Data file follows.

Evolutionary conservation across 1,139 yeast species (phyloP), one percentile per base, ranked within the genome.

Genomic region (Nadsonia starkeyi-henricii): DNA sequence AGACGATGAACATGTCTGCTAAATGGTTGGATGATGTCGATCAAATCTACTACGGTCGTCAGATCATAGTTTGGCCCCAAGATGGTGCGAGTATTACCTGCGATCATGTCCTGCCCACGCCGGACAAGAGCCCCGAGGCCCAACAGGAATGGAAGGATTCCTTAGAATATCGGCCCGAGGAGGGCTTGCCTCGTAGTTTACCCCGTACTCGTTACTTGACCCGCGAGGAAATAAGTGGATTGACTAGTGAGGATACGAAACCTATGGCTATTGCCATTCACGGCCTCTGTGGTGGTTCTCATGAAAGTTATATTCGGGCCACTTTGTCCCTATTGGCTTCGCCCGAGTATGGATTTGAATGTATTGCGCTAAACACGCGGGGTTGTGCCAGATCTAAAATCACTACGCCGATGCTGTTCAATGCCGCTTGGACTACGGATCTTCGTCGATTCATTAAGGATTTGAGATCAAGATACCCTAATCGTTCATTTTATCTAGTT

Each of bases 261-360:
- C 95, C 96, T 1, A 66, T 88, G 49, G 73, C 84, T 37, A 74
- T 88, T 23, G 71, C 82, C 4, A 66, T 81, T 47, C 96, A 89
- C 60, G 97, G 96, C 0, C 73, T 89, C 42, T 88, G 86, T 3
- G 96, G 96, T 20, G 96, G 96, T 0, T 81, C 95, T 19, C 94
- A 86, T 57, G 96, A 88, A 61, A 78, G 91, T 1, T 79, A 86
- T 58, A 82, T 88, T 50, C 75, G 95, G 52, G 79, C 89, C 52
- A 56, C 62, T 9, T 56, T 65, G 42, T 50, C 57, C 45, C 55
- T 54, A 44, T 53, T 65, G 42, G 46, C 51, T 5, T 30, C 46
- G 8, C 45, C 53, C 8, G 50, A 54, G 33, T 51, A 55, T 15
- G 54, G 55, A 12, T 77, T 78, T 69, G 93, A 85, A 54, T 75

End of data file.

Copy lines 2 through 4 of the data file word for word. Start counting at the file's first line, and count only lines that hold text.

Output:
Genomic region (Nadsonia starkeyi-henricii): DNA sequence AGACGATGAACATGTCTGCTAAATGGTTGGATGATGTCGATCAAATCTACTACGGTCGTCAGATCATAGTTTGGCCCCAAGATGGTGCGAGTATTACCTGCGATCATGTCCTGCCCACGCCGGACAAGAGCCCCGAGGCCCAACAGGAATGGAAGGATTCCTTAGAATATCGGCCCGAGGAGGGCTTGCCTCGTAGTTTACCCCGTACTCGTTACTTGACCCGCGAGGAAATAAGTGGATTGACTAGTGAGGATACGAAACCTATGGCTATTGCCATTCACGGCCTCTGTGGTGGTTCTCATGAAAGTTATATTCGGGCCACTTTGTCCCTATTGGCTTCGCCCGAGTATGGATTTGAATGTATTGCGCTAAACACGCGGGGTTGTGCCAGATCTAAAATCACTACGCCGATGCTGTTCAATGCCGCTTGGACTACGGATCTTCGTCGATTCATTAAGGATTTGAGATCAAGATACCCTAATCGTTCATTTTATCTAGTT

Each of bases 261-360:
- C 95, C 96, T 1, A 66, T 88, G 49, G 73, C 84, T 37, A 74